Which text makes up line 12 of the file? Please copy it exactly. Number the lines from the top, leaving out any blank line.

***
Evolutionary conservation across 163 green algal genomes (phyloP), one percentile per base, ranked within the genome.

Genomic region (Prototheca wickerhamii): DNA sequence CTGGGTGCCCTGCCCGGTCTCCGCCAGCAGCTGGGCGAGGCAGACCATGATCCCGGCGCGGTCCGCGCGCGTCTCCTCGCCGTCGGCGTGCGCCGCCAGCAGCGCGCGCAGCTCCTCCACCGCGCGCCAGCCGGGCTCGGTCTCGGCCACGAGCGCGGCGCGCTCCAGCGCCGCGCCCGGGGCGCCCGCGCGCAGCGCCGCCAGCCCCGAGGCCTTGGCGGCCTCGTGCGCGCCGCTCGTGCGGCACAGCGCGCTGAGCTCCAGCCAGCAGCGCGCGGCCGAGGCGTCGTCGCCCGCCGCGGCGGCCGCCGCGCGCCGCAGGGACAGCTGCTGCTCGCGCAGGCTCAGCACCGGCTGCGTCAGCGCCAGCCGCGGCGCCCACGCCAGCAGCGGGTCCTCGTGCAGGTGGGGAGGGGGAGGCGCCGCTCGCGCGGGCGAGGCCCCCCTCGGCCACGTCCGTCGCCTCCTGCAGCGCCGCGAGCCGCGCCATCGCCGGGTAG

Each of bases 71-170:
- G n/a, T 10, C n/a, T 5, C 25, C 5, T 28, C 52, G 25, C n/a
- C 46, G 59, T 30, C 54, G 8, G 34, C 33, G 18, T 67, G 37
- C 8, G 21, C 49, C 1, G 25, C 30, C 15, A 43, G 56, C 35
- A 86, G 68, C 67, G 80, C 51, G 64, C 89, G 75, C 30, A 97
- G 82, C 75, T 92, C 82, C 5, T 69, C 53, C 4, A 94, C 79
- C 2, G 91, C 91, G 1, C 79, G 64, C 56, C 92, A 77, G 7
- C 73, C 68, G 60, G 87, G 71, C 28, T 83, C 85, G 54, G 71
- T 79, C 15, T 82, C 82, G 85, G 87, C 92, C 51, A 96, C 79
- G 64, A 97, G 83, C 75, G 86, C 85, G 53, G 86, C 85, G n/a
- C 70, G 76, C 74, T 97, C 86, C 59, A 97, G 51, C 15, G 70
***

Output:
- G 64, A 97, G 83, C 75, G 86, C 85, G 53, G 86, C 85, G n/a